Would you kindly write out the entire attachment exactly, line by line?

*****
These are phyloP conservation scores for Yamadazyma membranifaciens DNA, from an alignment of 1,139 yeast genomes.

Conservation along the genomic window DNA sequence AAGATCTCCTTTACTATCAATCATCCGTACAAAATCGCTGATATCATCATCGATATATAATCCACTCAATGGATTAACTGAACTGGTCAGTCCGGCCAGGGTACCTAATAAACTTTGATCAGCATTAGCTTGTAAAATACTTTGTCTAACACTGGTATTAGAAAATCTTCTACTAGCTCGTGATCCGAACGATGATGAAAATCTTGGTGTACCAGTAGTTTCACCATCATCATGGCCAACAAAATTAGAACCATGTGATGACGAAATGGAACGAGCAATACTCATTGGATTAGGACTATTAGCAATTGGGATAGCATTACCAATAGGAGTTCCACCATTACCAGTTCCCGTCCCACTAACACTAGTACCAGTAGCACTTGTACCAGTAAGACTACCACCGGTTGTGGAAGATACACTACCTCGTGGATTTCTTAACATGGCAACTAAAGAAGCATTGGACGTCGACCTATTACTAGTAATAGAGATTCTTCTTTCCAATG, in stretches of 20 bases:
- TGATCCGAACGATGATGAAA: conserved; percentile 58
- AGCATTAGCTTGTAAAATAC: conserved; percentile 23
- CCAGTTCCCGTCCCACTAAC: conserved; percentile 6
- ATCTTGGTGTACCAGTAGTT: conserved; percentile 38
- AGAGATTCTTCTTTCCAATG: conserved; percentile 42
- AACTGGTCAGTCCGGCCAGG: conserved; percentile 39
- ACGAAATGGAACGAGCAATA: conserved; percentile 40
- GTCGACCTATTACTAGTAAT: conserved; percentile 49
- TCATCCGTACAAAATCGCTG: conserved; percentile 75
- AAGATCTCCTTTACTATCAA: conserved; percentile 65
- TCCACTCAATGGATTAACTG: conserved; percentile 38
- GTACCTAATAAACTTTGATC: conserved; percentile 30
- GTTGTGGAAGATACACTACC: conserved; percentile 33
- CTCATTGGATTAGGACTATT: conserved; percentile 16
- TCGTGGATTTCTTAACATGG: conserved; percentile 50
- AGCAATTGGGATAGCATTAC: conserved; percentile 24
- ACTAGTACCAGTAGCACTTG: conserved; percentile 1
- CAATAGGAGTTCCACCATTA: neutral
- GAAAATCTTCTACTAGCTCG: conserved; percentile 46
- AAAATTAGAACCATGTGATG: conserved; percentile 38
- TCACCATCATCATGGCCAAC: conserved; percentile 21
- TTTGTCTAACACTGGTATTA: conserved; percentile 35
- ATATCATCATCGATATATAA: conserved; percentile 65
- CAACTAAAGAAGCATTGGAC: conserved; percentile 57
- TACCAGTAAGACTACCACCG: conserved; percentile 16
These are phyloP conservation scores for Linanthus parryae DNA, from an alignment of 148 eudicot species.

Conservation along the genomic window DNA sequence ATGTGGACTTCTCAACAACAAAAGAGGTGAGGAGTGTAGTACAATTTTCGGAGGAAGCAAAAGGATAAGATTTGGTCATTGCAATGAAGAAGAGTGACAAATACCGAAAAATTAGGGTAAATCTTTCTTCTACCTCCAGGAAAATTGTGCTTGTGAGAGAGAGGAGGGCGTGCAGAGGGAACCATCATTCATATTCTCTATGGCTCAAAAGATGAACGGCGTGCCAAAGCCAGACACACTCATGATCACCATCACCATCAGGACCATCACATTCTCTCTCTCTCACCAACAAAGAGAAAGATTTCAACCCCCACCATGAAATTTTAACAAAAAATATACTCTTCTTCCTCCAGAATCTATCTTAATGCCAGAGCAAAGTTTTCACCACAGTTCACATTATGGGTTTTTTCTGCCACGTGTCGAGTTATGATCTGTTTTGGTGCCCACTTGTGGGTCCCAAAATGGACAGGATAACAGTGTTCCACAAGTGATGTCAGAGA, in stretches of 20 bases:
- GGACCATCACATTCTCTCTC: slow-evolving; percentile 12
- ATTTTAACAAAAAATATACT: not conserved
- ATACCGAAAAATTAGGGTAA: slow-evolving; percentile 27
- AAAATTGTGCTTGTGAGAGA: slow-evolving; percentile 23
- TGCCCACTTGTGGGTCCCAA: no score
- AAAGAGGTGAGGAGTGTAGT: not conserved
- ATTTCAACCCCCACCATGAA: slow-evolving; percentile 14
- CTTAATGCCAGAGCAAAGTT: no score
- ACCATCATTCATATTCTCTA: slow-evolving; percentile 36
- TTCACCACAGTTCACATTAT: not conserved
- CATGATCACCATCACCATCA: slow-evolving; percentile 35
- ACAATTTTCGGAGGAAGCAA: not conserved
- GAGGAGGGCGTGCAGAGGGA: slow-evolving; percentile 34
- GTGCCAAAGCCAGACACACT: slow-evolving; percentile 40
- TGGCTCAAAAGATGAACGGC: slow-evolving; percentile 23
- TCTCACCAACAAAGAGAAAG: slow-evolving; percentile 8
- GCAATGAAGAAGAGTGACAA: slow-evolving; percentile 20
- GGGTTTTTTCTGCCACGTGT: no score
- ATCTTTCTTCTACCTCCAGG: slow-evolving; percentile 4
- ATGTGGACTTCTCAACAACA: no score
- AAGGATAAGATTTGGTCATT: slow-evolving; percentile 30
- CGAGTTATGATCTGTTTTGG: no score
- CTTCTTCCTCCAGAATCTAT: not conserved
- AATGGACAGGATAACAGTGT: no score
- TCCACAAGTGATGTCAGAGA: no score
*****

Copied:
These are phyloP conservation scores for Yamadazyma membranifaciens DNA, from an alignment of 1,139 yeast genomes.

Conservation along the genomic window DNA sequence AAGATCTCCTTTACTATCAATCATCCGTACAAAATCGCTGATATCATCATCGATATATAATCCACTCAATGGATTAACTGAACTGGTCAGTCCGGCCAGGGTACCTAATAAACTTTGATCAGCATTAGCTTGTAAAATACTTTGTCTAACACTGGTATTAGAAAATCTTCTACTAGCTCGTGATCCGAACGATGATGAAAATCTTGGTGTACCAGTAGTTTCACCATCATCATGGCCAACAAAATTAGAACCATGTGATGACGAAATGGAACGAGCAATACTCATTGGATTAGGACTATTAGCAATTGGGATAGCATTACCAATAGGAGTTCCACCATTACCAGTTCCCGTCCCACTAACACTAGTACCAGTAGCACTTGTACCAGTAAGACTACCACCGGTTGTGGAAGATACACTACCTCGTGGATTTCTTAACATGGCAACTAAAGAAGCATTGGACGTCGACCTATTACTAGTAATAGAGATTCTTCTTTCCAATG, in stretches of 20 bases:
- TGATCCGAACGATGATGAAA: conserved; percentile 58
- AGCATTAGCTTGTAAAATAC: conserved; percentile 23
- CCAGTTCCCGTCCCACTAAC: conserved; percentile 6
- ATCTTGGTGTACCAGTAGTT: conserved; percentile 38
- AGAGATTCTTCTTTCCAATG: conserved; percentile 42
- AACTGGTCAGTCCGGCCAGG: conserved; percentile 39
- ACGAAATGGAACGAGCAATA: conserved; percentile 40
- GTCGACCTATTACTAGTAAT: conserved; percentile 49
- TCATCCGTACAAAATCGCTG: conserved; percentile 75
- AAGATCTCCTTTACTATCAA: conserved; percentile 65
- TCCACTCAATGGATTAACTG: conserved; percentile 38
- GTACCTAATAAACTTTGATC: conserved; percentile 30
- GTTGTGGAAGATACACTACC: conserved; percentile 33
- CTCATTGGATTAGGACTATT: conserved; percentile 16
- TCGTGGATTTCTTAACATGG: conserved; percentile 50
- AGCAATTGGGATAGCATTAC: conserved; percentile 24
- ACTAGTACCAGTAGCACTTG: conserved; percentile 1
- CAATAGGAGTTCCACCATTA: neutral
- GAAAATCTTCTACTAGCTCG: conserved; percentile 46
- AAAATTAGAACCATGTGATG: conserved; percentile 38
- TCACCATCATCATGGCCAAC: conserved; percentile 21
- TTTGTCTAACACTGGTATTA: conserved; percentile 35
- ATATCATCATCGATATATAA: conserved; percentile 65
- CAACTAAAGAAGCATTGGAC: conserved; percentile 57
- TACCAGTAAGACTACCACCG: conserved; percentile 16
These are phyloP conservation scores for Linanthus parryae DNA, from an alignment of 148 eudicot species.

Conservation along the genomic window DNA sequence ATGTGGACTTCTCAACAACAAAAGAGGTGAGGAGTGTAGTACAATTTTCGGAGGAAGCAAAAGGATAAGATTTGGTCATTGCAATGAAGAAGAGTGACAAATACCGAAAAATTAGGGTAAATCTTTCTTCTACCTCCAGGAAAATTGTGCTTGTGAGAGAGAGGAGGGCGTGCAGAGGGAACCATCATTCATATTCTCTATGGCTCAAAAGATGAACGGCGTGCCAAAGCCAGACACACTCATGATCACCATCACCATCAGGACCATCACATTCTCTCTCTCTCACCAACAAAGAGAAAGATTTCAACCCCCACCATGAAATTTTAACAAAAAATATACTCTTCTTCCTCCAGAATCTATCTTAATGCCAGAGCAAAGTTTTCACCACAGTTCACATTATGGGTTTTTTCTGCCACGTGTCGAGTTATGATCTGTTTTGGTGCCCACTTGTGGGTCCCAAAATGGACAGGATAACAGTGTTCCACAAGTGATGTCAGAGA, in stretches of 20 bases:
- GGACCATCACATTCTCTCTC: slow-evolving; percentile 12
- ATTTTAACAAAAAATATACT: not conserved
- ATACCGAAAAATTAGGGTAA: slow-evolving; percentile 27
- AAAATTGTGCTTGTGAGAGA: slow-evolving; percentile 23
- TGCCCACTTGTGGGTCCCAA: no score
- AAAGAGGTGAGGAGTGTAGT: not conserved
- ATTTCAACCCCCACCATGAA: slow-evolving; percentile 14
- CTTAATGCCAGAGCAAAGTT: no score
- ACCATCATTCATATTCTCTA: slow-evolving; percentile 36
- TTCACCACAGTTCACATTAT: not conserved
- CATGATCACCATCACCATCA: slow-evolving; percentile 35
- ACAATTTTCGGAGGAAGCAA: not conserved
- GAGGAGGGCGTGCAGAGGGA: slow-evolving; percentile 34
- GTGCCAAAGCCAGACACACT: slow-evolving; percentile 40
- TGGCTCAAAAGATGAACGGC: slow-evolving; percentile 23
- TCTCACCAACAAAGAGAAAG: slow-evolving; percentile 8
- GCAATGAAGAAGAGTGACAA: slow-evolving; percentile 20
- GGGTTTTTTCTGCCACGTGT: no score
- ATCTTTCTTCTACCTCCAGG: slow-evolving; percentile 4
- ATGTGGACTTCTCAACAACA: no score
- AAGGATAAGATTTGGTCATT: slow-evolving; percentile 30
- CGAGTTATGATCTGTTTTGG: no score
- CTTCTTCCTCCAGAATCTAT: not conserved
- AATGGACAGGATAACAGTGT: no score
- TCCACAAGTGATGTCAGAGA: no score